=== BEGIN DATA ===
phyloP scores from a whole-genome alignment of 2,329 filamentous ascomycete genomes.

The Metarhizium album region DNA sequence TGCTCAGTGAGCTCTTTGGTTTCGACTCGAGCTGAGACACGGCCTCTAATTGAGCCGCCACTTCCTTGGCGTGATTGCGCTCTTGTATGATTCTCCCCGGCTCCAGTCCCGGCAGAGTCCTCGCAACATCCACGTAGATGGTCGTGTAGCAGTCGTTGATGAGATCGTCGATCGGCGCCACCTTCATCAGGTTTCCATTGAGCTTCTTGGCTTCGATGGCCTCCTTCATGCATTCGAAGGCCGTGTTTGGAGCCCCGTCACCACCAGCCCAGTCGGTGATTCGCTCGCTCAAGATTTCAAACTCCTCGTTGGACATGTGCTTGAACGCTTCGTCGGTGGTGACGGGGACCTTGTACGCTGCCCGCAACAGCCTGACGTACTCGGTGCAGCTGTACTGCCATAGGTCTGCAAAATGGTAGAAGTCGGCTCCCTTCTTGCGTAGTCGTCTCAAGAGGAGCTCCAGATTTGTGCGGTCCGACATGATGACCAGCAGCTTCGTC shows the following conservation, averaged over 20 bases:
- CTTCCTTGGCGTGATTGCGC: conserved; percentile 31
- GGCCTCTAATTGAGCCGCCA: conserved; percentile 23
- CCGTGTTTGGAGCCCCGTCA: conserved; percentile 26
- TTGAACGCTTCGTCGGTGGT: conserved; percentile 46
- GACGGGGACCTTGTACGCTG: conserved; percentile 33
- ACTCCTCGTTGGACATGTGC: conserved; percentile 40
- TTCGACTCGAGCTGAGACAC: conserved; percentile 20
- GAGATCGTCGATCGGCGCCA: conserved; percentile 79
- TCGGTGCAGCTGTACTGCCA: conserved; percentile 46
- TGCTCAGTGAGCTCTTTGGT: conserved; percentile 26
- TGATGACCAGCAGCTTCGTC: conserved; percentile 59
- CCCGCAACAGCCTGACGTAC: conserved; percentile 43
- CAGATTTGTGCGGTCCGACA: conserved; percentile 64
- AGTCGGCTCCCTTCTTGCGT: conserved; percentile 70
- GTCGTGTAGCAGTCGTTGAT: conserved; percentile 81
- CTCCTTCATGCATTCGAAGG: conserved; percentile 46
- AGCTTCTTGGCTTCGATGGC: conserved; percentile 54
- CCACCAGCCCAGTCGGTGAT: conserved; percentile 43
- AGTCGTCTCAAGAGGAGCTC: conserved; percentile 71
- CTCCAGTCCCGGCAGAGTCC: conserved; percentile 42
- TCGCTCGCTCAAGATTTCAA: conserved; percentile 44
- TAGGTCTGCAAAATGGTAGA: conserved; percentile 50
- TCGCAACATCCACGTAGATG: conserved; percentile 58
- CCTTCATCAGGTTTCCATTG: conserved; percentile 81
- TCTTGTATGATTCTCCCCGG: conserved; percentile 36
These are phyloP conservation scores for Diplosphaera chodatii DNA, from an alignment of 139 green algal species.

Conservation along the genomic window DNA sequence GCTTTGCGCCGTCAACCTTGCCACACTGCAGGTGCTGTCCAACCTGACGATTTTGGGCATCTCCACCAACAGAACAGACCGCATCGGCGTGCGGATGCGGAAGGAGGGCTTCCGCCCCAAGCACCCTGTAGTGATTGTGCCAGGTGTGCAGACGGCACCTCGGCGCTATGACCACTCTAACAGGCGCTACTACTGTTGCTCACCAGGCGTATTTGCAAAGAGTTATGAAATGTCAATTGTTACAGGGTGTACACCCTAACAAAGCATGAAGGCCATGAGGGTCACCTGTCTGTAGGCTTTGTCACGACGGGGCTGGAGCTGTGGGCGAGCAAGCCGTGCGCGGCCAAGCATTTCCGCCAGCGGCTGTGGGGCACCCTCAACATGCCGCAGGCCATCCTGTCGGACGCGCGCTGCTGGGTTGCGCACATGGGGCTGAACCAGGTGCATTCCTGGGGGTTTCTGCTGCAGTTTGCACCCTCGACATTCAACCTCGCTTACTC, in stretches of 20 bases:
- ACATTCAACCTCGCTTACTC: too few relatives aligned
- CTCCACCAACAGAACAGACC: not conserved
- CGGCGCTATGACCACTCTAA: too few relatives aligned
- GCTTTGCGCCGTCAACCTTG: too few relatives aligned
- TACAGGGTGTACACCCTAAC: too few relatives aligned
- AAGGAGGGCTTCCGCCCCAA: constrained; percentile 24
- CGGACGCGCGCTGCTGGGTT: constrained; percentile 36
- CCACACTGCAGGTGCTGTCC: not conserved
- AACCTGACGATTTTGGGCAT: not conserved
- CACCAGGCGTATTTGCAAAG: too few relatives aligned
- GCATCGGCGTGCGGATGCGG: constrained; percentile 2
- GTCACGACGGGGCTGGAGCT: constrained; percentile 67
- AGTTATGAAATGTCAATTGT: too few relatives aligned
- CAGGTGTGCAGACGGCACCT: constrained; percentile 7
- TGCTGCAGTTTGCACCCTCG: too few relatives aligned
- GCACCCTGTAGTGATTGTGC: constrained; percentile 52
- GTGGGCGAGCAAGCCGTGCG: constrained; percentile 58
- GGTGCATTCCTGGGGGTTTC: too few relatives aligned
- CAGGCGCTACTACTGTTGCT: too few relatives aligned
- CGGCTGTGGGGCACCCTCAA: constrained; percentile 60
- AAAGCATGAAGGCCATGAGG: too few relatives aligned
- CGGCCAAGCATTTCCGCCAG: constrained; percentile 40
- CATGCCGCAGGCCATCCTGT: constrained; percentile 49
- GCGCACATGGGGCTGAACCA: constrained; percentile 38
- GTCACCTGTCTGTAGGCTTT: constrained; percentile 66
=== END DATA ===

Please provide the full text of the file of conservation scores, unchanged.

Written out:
phyloP scores from a whole-genome alignment of 2,329 filamentous ascomycete genomes.

The Metarhizium album region DNA sequence TGCTCAGTGAGCTCTTTGGTTTCGACTCGAGCTGAGACACGGCCTCTAATTGAGCCGCCACTTCCTTGGCGTGATTGCGCTCTTGTATGATTCTCCCCGGCTCCAGTCCCGGCAGAGTCCTCGCAACATCCACGTAGATGGTCGTGTAGCAGTCGTTGATGAGATCGTCGATCGGCGCCACCTTCATCAGGTTTCCATTGAGCTTCTTGGCTTCGATGGCCTCCTTCATGCATTCGAAGGCCGTGTTTGGAGCCCCGTCACCACCAGCCCAGTCGGTGATTCGCTCGCTCAAGATTTCAAACTCCTCGTTGGACATGTGCTTGAACGCTTCGTCGGTGGTGACGGGGACCTTGTACGCTGCCCGCAACAGCCTGACGTACTCGGTGCAGCTGTACTGCCATAGGTCTGCAAAATGGTAGAAGTCGGCTCCCTTCTTGCGTAGTCGTCTCAAGAGGAGCTCCAGATTTGTGCGGTCCGACATGATGACCAGCAGCTTCGTC shows the following conservation, averaged over 20 bases:
- CTTCCTTGGCGTGATTGCGC: conserved; percentile 31
- GGCCTCTAATTGAGCCGCCA: conserved; percentile 23
- CCGTGTTTGGAGCCCCGTCA: conserved; percentile 26
- TTGAACGCTTCGTCGGTGGT: conserved; percentile 46
- GACGGGGACCTTGTACGCTG: conserved; percentile 33
- ACTCCTCGTTGGACATGTGC: conserved; percentile 40
- TTCGACTCGAGCTGAGACAC: conserved; percentile 20
- GAGATCGTCGATCGGCGCCA: conserved; percentile 79
- TCGGTGCAGCTGTACTGCCA: conserved; percentile 46
- TGCTCAGTGAGCTCTTTGGT: conserved; percentile 26
- TGATGACCAGCAGCTTCGTC: conserved; percentile 59
- CCCGCAACAGCCTGACGTAC: conserved; percentile 43
- CAGATTTGTGCGGTCCGACA: conserved; percentile 64
- AGTCGGCTCCCTTCTTGCGT: conserved; percentile 70
- GTCGTGTAGCAGTCGTTGAT: conserved; percentile 81
- CTCCTTCATGCATTCGAAGG: conserved; percentile 46
- AGCTTCTTGGCTTCGATGGC: conserved; percentile 54
- CCACCAGCCCAGTCGGTGAT: conserved; percentile 43
- AGTCGTCTCAAGAGGAGCTC: conserved; percentile 71
- CTCCAGTCCCGGCAGAGTCC: conserved; percentile 42
- TCGCTCGCTCAAGATTTCAA: conserved; percentile 44
- TAGGTCTGCAAAATGGTAGA: conserved; percentile 50
- TCGCAACATCCACGTAGATG: conserved; percentile 58
- CCTTCATCAGGTTTCCATTG: conserved; percentile 81
- TCTTGTATGATTCTCCCCGG: conserved; percentile 36
These are phyloP conservation scores for Diplosphaera chodatii DNA, from an alignment of 139 green algal species.

Conservation along the genomic window DNA sequence GCTTTGCGCCGTCAACCTTGCCACACTGCAGGTGCTGTCCAACCTGACGATTTTGGGCATCTCCACCAACAGAACAGACCGCATCGGCGTGCGGATGCGGAAGGAGGGCTTCCGCCCCAAGCACCCTGTAGTGATTGTGCCAGGTGTGCAGACGGCACCTCGGCGCTATGACCACTCTAACAGGCGCTACTACTGTTGCTCACCAGGCGTATTTGCAAAGAGTTATGAAATGTCAATTGTTACAGGGTGTACACCCTAACAAAGCATGAAGGCCATGAGGGTCACCTGTCTGTAGGCTTTGTCACGACGGGGCTGGAGCTGTGGGCGAGCAAGCCGTGCGCGGCCAAGCATTTCCGCCAGCGGCTGTGGGGCACCCTCAACATGCCGCAGGCCATCCTGTCGGACGCGCGCTGCTGGGTTGCGCACATGGGGCTGAACCAGGTGCATTCCTGGGGGTTTCTGCTGCAGTTTGCACCCTCGACATTCAACCTCGCTTACTC, in stretches of 20 bases:
- ACATTCAACCTCGCTTACTC: too few relatives aligned
- CTCCACCAACAGAACAGACC: not conserved
- CGGCGCTATGACCACTCTAA: too few relatives aligned
- GCTTTGCGCCGTCAACCTTG: too few relatives aligned
- TACAGGGTGTACACCCTAAC: too few relatives aligned
- AAGGAGGGCTTCCGCCCCAA: constrained; percentile 24
- CGGACGCGCGCTGCTGGGTT: constrained; percentile 36
- CCACACTGCAGGTGCTGTCC: not conserved
- AACCTGACGATTTTGGGCAT: not conserved
- CACCAGGCGTATTTGCAAAG: too few relatives aligned
- GCATCGGCGTGCGGATGCGG: constrained; percentile 2
- GTCACGACGGGGCTGGAGCT: constrained; percentile 67
- AGTTATGAAATGTCAATTGT: too few relatives aligned
- CAGGTGTGCAGACGGCACCT: constrained; percentile 7
- TGCTGCAGTTTGCACCCTCG: too few relatives aligned
- GCACCCTGTAGTGATTGTGC: constrained; percentile 52
- GTGGGCGAGCAAGCCGTGCG: constrained; percentile 58
- GGTGCATTCCTGGGGGTTTC: too few relatives aligned
- CAGGCGCTACTACTGTTGCT: too few relatives aligned
- CGGCTGTGGGGCACCCTCAA: constrained; percentile 60
- AAAGCATGAAGGCCATGAGG: too few relatives aligned
- CGGCCAAGCATTTCCGCCAG: constrained; percentile 40
- CATGCCGCAGGCCATCCTGT: constrained; percentile 49
- GCGCACATGGGGCTGAACCA: constrained; percentile 38
- GTCACCTGTCTGTAGGCTTT: constrained; percentile 66